Docker is the king of devops tools, hybrid cloud is beating public-only and private-only clouds, and Microsoft Azure is making sizable headway in public cloud.

Those are some of the key insights from this year’s edition of SaaS provider RightScale’s State of the Cloud report, which is derived from a survey of more than 1,000 IT pros around the world.

Docker keeps climbing — and here comes Kubernetes

If there’s one devops tool that’s out in front with cloud-conscious companies, it’s Docker. Thirty-five percent of respondents were already using it, and 32 percent had plans to do so. These numbers outstripped those of Chef, Puppet, Ansible, Salt, Mesosphere, and Rancher.

The other technologies are in use, but it’s clear Docker has become the leader in this area. In enterprises, Docker racks up even higher scores (40 percent using, 30 percent planning), and almost 35 percent of all Docker users run some kind of container-as-a-service offering, chiefly AWS ECS.

 as the standard for building .

Private cloud adoption is dipping slightly

One key trend RightScale’s tracked over , , and has been the use of private cloud through OpenStack, VMware, and related products. This time around, while private cloud adoption hasn’t fallen off a cliff, it’s edged down: 72 percent of respondents this year run a private cloud, versus 77 percent last year and 63 percent the prior year. Hybrid cloud has shown a similar trajectory of 67 percent in 2017, 71 percent in 2016, and 58 percent in 2015.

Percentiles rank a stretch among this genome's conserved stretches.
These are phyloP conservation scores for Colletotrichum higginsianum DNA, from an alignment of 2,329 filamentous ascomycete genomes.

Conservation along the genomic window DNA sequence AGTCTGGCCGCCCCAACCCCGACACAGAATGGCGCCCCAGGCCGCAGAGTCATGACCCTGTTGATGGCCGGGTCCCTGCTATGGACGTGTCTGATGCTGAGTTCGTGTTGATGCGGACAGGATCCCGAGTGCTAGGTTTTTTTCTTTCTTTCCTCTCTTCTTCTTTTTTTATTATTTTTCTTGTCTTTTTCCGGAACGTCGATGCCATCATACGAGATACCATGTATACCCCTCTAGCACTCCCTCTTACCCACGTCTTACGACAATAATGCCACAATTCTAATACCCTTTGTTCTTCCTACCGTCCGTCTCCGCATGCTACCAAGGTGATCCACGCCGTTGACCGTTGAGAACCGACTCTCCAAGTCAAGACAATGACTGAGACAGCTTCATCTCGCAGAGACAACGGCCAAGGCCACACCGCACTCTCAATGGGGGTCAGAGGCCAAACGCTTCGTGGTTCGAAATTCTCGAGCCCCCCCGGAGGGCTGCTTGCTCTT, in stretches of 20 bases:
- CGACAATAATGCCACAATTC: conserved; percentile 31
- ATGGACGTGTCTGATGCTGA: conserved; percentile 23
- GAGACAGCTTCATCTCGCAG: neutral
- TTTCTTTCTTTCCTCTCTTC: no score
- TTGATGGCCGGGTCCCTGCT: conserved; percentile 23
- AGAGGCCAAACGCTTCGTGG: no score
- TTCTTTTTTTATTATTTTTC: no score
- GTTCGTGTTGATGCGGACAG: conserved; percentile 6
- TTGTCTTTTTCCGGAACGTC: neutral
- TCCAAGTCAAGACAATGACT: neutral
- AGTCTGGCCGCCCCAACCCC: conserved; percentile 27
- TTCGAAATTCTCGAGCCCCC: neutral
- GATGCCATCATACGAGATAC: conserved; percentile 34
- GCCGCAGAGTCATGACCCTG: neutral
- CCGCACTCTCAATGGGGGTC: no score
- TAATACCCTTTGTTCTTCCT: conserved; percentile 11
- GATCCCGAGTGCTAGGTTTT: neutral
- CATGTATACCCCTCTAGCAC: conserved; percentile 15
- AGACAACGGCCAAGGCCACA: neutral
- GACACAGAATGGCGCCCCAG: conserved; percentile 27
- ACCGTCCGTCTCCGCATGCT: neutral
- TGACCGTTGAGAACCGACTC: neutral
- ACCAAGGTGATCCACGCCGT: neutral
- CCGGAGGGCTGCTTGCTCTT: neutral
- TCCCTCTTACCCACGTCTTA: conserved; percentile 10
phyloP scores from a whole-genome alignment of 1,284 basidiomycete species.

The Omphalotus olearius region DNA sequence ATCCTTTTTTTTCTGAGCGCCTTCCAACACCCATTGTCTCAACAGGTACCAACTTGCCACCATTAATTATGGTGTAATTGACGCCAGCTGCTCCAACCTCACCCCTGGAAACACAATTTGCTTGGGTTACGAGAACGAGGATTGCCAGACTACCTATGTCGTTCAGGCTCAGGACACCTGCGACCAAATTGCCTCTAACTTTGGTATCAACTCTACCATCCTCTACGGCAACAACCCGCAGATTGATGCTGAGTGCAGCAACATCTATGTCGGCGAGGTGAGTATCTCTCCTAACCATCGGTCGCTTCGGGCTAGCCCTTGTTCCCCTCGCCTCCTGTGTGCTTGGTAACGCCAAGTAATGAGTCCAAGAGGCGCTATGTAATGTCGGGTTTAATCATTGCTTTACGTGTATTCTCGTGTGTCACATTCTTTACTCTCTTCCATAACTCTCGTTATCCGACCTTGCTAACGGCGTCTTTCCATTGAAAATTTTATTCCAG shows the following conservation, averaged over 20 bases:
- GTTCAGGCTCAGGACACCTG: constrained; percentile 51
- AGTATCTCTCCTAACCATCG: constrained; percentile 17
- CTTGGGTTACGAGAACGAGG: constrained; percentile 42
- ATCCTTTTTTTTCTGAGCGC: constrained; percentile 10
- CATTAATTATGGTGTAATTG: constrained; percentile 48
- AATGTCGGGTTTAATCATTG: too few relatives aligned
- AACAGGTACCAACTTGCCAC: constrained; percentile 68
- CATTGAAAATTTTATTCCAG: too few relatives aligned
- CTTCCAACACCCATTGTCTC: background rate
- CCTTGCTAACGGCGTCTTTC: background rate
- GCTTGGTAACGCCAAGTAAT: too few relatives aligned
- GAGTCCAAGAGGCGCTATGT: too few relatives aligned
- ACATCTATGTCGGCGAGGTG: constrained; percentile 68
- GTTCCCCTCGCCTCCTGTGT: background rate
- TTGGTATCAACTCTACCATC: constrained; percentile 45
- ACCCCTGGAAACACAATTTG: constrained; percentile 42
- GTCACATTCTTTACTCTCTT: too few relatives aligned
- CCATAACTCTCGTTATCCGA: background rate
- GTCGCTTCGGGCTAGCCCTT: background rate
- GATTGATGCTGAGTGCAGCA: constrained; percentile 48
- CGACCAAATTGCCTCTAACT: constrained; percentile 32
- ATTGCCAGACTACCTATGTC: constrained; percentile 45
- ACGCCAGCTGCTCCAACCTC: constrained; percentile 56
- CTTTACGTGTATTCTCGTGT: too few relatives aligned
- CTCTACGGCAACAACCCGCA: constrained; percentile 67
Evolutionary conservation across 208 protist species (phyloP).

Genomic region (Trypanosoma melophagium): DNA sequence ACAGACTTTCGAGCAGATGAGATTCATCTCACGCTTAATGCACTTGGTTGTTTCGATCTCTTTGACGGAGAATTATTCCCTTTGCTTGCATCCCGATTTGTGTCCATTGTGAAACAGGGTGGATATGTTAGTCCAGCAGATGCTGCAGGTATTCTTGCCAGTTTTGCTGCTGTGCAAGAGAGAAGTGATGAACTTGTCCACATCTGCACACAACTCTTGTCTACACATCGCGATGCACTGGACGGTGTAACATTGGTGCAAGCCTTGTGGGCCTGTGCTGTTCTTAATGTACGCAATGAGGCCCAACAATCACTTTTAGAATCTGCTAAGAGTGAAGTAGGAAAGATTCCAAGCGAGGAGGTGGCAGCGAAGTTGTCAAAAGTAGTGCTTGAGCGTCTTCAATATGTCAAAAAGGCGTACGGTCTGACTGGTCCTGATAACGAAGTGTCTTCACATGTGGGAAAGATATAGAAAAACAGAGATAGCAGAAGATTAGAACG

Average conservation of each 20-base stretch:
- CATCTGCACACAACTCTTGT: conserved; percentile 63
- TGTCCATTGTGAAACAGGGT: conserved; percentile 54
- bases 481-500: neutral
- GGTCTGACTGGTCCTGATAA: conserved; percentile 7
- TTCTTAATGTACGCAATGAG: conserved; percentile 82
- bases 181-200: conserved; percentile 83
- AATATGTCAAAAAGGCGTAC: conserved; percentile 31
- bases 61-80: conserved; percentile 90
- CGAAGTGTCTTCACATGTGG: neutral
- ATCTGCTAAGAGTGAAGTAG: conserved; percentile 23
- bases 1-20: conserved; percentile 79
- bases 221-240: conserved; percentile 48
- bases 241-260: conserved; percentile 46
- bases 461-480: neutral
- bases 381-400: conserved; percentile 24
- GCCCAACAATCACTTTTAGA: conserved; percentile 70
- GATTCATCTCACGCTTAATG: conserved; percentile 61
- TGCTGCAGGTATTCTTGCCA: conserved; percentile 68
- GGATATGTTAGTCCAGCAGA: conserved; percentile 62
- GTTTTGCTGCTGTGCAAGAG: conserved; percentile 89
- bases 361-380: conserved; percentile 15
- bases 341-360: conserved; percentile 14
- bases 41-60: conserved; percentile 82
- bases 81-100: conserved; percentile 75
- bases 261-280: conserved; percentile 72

What remains solid is the share of enterprises that use multiple clouds (85 percent) and for which multicloud means hybrid (58 percent). Those who use only one or more private clouds are a dwindling minority; those who use multiple public clouds have the second-biggest share (20 percent).

In short, the private cloud isn’t dissipating, but it’s now combined with public clouds, plural, for the best results.

, the two decliners on the list, didn’t have enough business to lose in the first place to constitute Azure’s jump: respectively, 4 and 5 percent in 2016, and 3 and 2 percent this year.

Again, AWS isn’t budging, and its slice of the public cloud pie remains the biggest. While that number has also remained largely static over the last year, RightScale seems certain Amazon will continue to find ways to wring new revenue out of it, noting that “while the percentage of companies running at least one application in AWS is flat, the number of applications and VMs they are running is increasing, thereby driving increased revenue for AWS.”